No, the second law of thermodynamics isn’t in jeopardy. The secret is in the molecular structure of rubber bands. The bands are made of long polymer chains. A relaxed rubber band’s chains are a tangled mess. Stretching the band causes the chains to untangle and line up in an orderly fashion. By stretching the band you are decreasing its entropy. The energy of the molecules in the band don’t change, but entropy does. All the work one does to stheatwheelretch the band has to go somewhere, and that somewhere is heat. This is all an example of entropic force. For a physics model of what’s going on, check out ideal chains. If you’re confused, watch the video. [Ben] does a better job of explaining entropic force visually than we can with text.

To test this phenomenon out, [Ben] first built a wheel with rubber bands as spokes. Placing the wheel in front of a heater caused it to slowly rotate. [Ben] then reversed the process by building a refrigerator. He modeled his parts in solidworks, then cut parts with his Shaper handheld CNC. The fridge itself consists of an offset wheel of rubber bands. The bands are stretched outside the fridge, and released inside. Two fans help transfer the thermal energy from the bands to the air. The whole thing is hand cranked, so this would make a perfect museum or educational demonstration. Cranking the fridge for 5 minutes did get the air inside a couple of degrees cooler. Rubber is never going to displace standard refrigerants, but this is a great demo of the principles of entropic force.

For more thermodynamic fun, check out [Al Williams] recent article about building a DIY heat pipe.

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Hackaday Links: April 17, 2016

There have been really cool happenings in the CNC world for the past few years. There is a recent trend of portable, handheld CNC machines. Yes, you read that correctly. This SIGGRAPH paper demonstrated a handheld router with a camera and a few motors that would make slight corrections to the position of the router. Load in a .DXF or other vector file, and you become the largest CNC machine on the planet. We saw it at one of the Maker Faires, and about a year ago the team soft launched. Apparently, the Shaper router is gearing up for production and [Ben Krasnow] got the first look with a full 17-minute demonstration of [Ben] fabricating parts out of aluminum. It looks like a great tool, and we can’t wait to see this thing in production.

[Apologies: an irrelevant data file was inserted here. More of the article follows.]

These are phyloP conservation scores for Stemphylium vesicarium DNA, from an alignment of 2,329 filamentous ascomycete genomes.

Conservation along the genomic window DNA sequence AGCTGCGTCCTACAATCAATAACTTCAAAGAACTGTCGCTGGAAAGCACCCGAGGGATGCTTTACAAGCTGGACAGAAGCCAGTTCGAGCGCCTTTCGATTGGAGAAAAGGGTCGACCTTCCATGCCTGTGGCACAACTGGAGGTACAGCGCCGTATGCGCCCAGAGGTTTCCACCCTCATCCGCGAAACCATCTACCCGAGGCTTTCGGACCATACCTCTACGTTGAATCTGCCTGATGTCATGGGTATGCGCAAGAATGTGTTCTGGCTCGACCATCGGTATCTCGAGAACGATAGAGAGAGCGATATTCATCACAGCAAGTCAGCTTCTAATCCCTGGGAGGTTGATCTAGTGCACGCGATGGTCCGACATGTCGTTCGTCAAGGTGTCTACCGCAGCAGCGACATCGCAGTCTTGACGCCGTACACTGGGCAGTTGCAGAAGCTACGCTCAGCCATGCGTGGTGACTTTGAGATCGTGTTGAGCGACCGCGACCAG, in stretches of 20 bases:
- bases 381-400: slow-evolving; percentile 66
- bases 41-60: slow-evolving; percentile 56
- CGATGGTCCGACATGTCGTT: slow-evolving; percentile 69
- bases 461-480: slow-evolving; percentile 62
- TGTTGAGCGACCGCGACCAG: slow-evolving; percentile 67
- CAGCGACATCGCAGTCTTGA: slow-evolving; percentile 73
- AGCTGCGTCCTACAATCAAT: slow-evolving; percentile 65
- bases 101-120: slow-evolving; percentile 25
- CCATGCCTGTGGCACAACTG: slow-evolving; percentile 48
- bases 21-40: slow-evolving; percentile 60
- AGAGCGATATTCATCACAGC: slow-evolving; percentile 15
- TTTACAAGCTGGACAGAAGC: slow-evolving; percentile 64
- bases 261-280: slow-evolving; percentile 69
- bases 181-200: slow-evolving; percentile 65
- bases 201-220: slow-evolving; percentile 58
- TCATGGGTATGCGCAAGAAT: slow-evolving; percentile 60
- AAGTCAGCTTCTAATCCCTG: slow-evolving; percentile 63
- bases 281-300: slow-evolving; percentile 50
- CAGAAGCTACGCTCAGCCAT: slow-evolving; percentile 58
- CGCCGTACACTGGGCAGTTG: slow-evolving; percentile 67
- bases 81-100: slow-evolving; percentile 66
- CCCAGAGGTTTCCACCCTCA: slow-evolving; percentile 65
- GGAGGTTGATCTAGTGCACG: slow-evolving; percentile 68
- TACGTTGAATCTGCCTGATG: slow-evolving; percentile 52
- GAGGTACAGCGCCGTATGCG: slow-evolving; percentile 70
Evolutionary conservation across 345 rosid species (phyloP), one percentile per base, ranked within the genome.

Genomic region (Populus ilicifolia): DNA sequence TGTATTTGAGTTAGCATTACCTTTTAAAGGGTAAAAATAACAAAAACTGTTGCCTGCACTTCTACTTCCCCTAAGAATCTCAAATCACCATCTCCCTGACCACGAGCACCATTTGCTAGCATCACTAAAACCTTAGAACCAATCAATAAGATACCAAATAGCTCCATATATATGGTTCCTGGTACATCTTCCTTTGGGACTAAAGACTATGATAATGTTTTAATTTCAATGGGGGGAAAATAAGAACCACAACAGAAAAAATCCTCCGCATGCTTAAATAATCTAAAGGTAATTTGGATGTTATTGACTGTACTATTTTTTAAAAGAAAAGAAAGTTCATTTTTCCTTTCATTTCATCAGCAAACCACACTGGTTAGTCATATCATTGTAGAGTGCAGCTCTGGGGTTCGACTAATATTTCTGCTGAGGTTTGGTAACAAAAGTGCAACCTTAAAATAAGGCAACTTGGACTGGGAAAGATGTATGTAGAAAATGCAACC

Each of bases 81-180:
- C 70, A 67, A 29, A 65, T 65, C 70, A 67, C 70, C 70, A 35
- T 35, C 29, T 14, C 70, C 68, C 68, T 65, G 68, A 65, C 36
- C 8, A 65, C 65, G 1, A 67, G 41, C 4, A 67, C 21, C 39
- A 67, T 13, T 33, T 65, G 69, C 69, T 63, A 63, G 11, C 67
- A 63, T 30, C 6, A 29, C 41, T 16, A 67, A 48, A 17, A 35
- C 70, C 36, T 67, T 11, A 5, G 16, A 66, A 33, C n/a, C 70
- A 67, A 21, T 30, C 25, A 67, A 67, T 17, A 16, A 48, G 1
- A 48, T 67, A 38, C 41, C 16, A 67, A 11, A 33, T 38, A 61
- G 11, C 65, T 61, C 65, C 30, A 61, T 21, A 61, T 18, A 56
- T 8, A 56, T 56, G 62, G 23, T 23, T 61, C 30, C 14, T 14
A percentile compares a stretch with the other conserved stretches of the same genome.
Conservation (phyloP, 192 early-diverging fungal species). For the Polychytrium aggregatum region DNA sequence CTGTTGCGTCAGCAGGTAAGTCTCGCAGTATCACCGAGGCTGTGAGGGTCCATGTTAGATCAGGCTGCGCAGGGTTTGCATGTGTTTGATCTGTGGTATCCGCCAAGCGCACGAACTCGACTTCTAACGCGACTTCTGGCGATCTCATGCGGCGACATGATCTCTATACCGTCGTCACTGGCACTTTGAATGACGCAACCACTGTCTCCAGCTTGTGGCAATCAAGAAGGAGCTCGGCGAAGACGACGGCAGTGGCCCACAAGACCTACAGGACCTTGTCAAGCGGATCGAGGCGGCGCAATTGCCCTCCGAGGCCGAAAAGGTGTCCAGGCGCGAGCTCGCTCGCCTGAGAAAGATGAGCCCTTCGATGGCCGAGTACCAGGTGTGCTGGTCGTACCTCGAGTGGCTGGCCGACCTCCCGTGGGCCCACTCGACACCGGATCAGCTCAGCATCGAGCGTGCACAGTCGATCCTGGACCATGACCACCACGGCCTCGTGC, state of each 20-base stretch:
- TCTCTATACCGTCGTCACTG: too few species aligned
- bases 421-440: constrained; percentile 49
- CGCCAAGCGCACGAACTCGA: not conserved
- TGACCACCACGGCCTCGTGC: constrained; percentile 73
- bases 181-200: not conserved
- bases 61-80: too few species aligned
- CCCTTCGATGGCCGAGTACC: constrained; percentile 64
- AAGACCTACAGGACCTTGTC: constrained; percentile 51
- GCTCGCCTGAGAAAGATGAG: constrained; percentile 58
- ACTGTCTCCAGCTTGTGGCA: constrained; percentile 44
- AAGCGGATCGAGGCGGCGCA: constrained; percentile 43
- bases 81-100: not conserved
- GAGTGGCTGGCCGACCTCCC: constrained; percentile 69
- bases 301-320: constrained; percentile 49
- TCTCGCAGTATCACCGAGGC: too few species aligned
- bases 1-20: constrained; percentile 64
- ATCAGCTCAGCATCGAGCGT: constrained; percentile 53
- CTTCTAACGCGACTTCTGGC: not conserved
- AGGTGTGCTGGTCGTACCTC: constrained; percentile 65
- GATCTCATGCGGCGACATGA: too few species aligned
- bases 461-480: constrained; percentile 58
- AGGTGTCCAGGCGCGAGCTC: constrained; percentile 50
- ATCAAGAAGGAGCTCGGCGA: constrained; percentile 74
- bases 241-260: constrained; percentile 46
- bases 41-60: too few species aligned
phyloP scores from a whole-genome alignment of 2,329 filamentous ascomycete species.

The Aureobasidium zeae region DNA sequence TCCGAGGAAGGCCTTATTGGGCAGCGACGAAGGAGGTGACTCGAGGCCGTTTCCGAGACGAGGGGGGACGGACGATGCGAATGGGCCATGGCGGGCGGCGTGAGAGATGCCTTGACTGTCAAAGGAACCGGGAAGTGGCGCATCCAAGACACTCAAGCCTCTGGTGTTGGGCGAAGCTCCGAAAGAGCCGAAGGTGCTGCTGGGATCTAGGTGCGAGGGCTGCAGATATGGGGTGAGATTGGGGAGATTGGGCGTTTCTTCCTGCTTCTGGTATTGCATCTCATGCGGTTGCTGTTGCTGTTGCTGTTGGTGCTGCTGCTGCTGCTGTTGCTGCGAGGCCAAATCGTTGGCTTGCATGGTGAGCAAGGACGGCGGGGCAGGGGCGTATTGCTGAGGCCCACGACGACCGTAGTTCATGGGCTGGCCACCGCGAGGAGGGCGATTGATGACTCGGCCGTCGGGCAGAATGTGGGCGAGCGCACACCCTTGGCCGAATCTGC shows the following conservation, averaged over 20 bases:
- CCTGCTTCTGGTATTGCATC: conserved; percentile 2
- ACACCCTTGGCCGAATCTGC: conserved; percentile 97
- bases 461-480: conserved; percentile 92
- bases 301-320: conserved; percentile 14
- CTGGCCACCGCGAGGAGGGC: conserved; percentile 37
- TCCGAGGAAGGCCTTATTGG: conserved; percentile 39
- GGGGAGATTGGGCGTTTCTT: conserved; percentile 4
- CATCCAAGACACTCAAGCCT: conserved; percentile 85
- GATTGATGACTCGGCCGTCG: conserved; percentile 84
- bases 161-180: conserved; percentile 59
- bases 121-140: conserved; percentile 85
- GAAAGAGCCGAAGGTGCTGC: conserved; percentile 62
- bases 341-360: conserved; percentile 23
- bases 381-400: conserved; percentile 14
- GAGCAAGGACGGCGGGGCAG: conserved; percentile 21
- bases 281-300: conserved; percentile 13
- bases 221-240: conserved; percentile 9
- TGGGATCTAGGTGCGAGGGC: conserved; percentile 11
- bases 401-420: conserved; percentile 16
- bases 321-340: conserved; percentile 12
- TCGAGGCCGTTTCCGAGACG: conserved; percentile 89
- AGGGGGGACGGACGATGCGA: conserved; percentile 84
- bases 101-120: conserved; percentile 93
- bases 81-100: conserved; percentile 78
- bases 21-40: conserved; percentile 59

Octoprint is the best way to give a 3D printer a web interface. The dev for Octoprint, [Gina Häußge] used to have a sponsor for developing Octoprint. They’re gone now, which means it’s time for [Gina] to start a Patreon. If you use Octoprint, you know it’s worth more than a dollar a month.

Really bad USB power supplies are nothing new around these parts. There are cheap USB supplies that don’t have any fuses, don’t have any circuit protection, and are noisy as hell. This is the worst USB power supply the Internet has to offer. It’s from one of the relatively new designs of USB power supplies that steps down mains voltage to five USB A ports. [bigclive]’s teardown revealed this was passing half wave mains voltage to the USB ports. It can light up a light bulb. It can kill your phone. The fault? A pinhole in the insulation between the windings of the transformer.

Electronic conference badges are getting excessive, but they can be so much cooler. Here’s Atmel’s take on a high-end conference badge. It has a display, sensors, WiFi, Bluetooth, runs Android, and has 512MB of RAM, 4GB of Flash. It’s a freakin’ mini tablet meant to last for three days.

Speaking of Atmel, they’re having a few growing pains in the merger with Microchip. Employees coming to Microchip from Atmel are getting their severance benefits cut in half. Apparently, the severance benefits given to Atmel employees were not communicated to Microchip before the merger.

Raspberry Pi Zeros are back in production. There’s also going to be a mysterious new feature. Is it WiFi? No, it’s confirmed not to be WiFi. How about Ethernet? Bluetooth? an RTC? Full size HDMI port? Actual pin headers? Audio port? Improved CPU / RAM? No, children. It’s none of these.

C.H.I.P., the nine dollar computer that made some waves last summer, has on-board Flash storage. That means you don’t need to put an image on an SD card. The folks behind C.H.I.P. have recently improved the method for flashing a new OS onto their tiny board: a Chrome plugin. Yes, this sounds completely bizarre, but Chrome plugins are becoming increasingly popular for USB gadget wizardry. You can program an Arduino with Chrome and log USB power profiles with a USB tester and Chrome. You will ride eternal, shiny and chrome.